Ready-Brek was an instant porridge, the ad campaign showed people that consumed it developed an un-earthly glow. [The tag line was ‘Central Heating for Kids’]

    Sellafield was a nuclear power station with an unfortunate tendency to leak.

  5. Helen Martin says:

    I like the Ready-Brek ad, although *instant* porridge is a contradiction in terms, and I should have remembered Sellafield. My mind was referencing transparent adhesive tape. Bodega I know but pain-fesses? Bread? What?

  6. snowy says:

    As I understand it, a solely Québécois thing.

    a ‘pains d’fesse’ (pain en forme de fesse), is bread baked in the form of a pair of buttocks, I know it might get cold and lonely in the winter, but 🙄

    I’ve hidden a link to a page with a picture on it above, look for the orange text.

    [In news totally unrelated to the post, an old colleague of mine, had to stay in London for a few nights.

    She deliberately chose a hotel offering free Wi-Fi. At the end of her stay the bill included a £100 charge for internet access.

    Turns out it was free only in the public lounge/bar, £20 per diem if you used it in your room.

    I only mention it as something you and K might need to be aware of if you pop over.]

  7. Helen Martin says:

    Only a peculiar person could describe that bread like that. They are just double loaves, baked two to a large pan. (Hmm, wonder if our pans came from bread pans?) Anyway, that was a fascinating post and she(?) certainly picked up a lot. So many Quebecois words come from English or are left over from Brittany or Normandy, where so many of the first Quebecois came from, although I suppose Picardy is possible, too. Since the ski-doo was invented in Quebec I think the blogger could have allowed that word. Fun stuff.

  8. Helen Martin says:

    Oh, and thank you for the heads up regarding the Wi-fi. That is certainly something to confirm before booking.

  9. snowy says:

    Bread is an interesting subject, being a staple food stuff before the arrival of the potato. And people have done all sorts of odd and interesting things with it. Thankfully the days of making your own dough and then carrying to the Bakehouse to have it cooked are long gone.

    Apart from a silly name the shape makes perfect sense, less metal needed to make the pan, and fewer pans to handle.

    [Returning to the off-topic theme of the cost of things while visiting, the other extortionate racket is phone calls and data usage when bringing mobile phones in from overseas, [roaming].

    Well I’m shocked I thought it was high but on looking it up Bell want $2 per/min for a call and an eyewatering $8 per MB. That is shocking, infact it is disgusting.

    I’m aghast, you should take advise locally from people who have made the trip before to get a better idea. And have a search around local online message boards for info.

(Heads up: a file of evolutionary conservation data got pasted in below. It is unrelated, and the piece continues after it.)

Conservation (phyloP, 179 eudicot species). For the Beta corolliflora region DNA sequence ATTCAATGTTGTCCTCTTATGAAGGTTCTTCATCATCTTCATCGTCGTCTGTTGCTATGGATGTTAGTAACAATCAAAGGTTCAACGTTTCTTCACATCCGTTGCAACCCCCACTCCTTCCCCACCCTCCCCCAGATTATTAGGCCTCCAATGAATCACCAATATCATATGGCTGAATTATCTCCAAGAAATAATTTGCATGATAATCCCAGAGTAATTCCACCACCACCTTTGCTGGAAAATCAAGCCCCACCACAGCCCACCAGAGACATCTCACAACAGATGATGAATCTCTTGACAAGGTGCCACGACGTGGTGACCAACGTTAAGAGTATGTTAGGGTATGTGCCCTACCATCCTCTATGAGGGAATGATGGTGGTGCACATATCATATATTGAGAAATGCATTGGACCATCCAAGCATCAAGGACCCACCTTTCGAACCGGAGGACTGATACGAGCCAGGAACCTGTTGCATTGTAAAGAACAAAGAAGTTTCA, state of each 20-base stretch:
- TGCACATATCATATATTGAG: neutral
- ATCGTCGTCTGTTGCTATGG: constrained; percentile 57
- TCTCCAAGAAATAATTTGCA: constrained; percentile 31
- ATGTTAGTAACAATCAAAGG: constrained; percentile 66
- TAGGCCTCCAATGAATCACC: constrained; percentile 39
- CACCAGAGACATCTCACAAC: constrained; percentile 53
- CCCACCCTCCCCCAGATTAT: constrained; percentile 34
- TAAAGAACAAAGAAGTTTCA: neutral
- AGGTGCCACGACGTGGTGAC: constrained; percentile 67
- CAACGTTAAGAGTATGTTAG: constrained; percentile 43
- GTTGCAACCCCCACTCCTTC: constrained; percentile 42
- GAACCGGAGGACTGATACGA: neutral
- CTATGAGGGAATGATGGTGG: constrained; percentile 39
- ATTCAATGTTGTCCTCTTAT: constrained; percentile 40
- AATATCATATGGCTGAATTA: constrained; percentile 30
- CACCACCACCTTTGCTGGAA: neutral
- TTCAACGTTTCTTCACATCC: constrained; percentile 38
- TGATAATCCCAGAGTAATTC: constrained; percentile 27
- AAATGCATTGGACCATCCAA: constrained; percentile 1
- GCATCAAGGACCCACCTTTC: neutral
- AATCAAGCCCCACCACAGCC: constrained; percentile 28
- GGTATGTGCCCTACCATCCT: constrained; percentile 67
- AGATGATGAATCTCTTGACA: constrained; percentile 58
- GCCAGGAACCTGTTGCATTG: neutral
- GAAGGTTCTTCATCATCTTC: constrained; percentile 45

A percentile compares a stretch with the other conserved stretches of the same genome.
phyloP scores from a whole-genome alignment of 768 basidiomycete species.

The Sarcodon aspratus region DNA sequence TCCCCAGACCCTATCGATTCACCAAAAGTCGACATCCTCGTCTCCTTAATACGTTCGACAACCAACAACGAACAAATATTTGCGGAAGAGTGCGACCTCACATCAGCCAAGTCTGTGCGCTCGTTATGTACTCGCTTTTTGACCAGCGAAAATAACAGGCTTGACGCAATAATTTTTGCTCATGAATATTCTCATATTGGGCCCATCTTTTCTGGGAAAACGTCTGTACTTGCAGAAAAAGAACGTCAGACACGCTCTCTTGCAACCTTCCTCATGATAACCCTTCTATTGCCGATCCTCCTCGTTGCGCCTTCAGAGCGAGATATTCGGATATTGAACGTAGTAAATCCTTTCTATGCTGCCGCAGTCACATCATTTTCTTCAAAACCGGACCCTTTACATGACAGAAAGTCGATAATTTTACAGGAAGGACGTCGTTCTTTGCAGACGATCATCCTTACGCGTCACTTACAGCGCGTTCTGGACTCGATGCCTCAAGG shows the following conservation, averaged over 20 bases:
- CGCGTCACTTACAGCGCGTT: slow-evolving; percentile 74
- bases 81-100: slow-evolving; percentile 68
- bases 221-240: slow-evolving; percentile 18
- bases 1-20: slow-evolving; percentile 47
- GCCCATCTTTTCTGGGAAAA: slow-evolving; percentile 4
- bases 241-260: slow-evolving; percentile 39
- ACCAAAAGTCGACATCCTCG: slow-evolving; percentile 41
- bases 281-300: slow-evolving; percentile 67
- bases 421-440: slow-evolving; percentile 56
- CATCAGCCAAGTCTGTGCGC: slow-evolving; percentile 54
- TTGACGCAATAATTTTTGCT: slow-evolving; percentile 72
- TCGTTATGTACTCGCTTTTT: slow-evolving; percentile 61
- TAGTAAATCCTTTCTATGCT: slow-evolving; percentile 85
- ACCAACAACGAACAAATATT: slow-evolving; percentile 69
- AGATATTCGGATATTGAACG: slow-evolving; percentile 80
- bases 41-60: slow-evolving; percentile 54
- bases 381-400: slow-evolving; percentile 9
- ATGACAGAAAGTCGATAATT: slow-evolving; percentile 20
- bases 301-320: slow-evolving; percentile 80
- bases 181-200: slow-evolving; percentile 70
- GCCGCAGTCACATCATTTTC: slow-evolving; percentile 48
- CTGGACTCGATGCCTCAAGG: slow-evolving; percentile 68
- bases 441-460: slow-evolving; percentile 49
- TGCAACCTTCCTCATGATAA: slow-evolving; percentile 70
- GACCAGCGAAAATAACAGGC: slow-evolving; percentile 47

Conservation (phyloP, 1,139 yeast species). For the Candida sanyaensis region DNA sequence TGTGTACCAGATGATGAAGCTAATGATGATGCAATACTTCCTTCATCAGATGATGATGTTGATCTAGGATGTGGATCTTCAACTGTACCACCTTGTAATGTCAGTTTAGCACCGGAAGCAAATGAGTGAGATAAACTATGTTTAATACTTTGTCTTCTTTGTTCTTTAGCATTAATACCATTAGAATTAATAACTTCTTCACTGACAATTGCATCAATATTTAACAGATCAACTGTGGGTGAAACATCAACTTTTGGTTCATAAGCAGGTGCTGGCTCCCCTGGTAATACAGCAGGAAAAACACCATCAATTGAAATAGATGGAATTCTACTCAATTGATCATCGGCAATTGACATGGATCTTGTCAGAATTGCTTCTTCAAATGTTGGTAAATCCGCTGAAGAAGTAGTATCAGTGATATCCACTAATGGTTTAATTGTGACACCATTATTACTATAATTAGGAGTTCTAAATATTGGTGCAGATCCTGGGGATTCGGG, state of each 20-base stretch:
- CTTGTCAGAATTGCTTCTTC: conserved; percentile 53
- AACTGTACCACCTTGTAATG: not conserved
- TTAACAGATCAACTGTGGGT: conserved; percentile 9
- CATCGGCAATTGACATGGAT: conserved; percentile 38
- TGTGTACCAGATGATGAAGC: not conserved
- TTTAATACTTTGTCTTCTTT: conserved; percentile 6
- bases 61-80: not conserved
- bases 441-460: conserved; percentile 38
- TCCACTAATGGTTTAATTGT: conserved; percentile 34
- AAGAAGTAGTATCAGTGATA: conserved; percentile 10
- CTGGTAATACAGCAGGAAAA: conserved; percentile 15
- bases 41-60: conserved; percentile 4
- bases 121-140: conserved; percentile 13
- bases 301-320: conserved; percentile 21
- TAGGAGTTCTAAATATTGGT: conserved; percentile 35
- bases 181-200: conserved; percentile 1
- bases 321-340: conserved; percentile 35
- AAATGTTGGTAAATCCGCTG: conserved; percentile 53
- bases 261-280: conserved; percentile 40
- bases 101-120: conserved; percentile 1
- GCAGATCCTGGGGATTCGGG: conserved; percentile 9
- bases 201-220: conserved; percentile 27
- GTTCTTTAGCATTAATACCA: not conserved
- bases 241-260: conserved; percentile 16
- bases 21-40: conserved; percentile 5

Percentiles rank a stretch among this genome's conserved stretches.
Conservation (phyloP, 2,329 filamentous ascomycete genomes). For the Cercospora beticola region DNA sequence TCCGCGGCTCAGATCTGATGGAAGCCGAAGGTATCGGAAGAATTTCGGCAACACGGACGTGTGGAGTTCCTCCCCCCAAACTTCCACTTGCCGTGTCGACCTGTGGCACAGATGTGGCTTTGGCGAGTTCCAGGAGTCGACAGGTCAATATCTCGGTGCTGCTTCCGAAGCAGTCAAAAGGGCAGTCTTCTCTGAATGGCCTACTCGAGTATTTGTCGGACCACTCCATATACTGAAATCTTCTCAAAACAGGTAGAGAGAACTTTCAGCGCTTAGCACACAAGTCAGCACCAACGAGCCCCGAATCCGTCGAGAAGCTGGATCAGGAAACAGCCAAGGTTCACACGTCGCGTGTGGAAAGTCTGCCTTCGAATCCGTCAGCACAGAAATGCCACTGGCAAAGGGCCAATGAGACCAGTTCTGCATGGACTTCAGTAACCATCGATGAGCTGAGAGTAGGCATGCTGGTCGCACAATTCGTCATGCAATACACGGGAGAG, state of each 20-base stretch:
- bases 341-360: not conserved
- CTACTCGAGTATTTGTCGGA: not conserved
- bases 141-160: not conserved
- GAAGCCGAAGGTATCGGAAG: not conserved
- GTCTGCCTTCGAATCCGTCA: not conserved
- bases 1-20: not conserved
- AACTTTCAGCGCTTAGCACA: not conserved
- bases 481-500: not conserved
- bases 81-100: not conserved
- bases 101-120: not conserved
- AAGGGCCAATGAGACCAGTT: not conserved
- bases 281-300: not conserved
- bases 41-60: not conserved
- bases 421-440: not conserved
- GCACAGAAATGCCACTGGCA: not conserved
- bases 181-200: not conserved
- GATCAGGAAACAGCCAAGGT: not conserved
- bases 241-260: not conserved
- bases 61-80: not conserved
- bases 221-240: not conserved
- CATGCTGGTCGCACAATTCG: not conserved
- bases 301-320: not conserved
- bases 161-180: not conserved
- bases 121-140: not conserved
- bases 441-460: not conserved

There are ways round it, though I can’t help feeling I’ve been telling you things you already know. So I’ll hush up.]

  10. Helen Martin says:

    There is a lot of talk about roaming fees and we in Canada now know that we pay the highest fees of all. The current advice is to get a disposable phone or whatever they call them and leave your own at home. A local man took his family to Mexico and his son played games on the father’s phone (after being told not to) and they ended up with a $2,000 phone bill which was reduced to $200 once the story went public. I do not know how many things I don’t know so all contributions are welcome. I have a little time to gather info since we’ve had to postpone our trip till Sept.
    All that you say about bread is true. People who don’t like crusts often like double loaves because one side of the loaf rises with the side of the other loaf and results in an inside seam – no crust. I worked in a small-town bakery for several summers and I learned about forming loaves and the idiosyncrasies of the public. Since then I’ve done fancy braids and such, proving that the plastic arts will out in whatever medium is available.

  11. snowy says:

    Local basic phones cost from £13 including the £10 top-up, which buys an hour or so of calls and a couple of hundred texts.

    Email the new numbers to nearest and dearest from the hotel, [just in case they need to contact you urgently. Not likely I hope.]

    Check emails and do any browsing while in the hotel or a cafe/coffee shop using the free wifi, and if you want to chat to people back home you could use Skype.

    If the wi-fi isn’t really free or dead slow, then it might be time to buy a dongle! they are preloaded with credit and cost £30-40. [Skype is a bit data intensive so be careful!]

    [If you want to see whats available, and any terms and conditions, the company names are ‘Carphone Warehouse’ and ‘Argos’]

  12. Helen Martin says:

    Thank-you, Snowy. I am grateful for any on the ground information and advice. I only heard of dongles recently and was I ever nervous about asking what they were.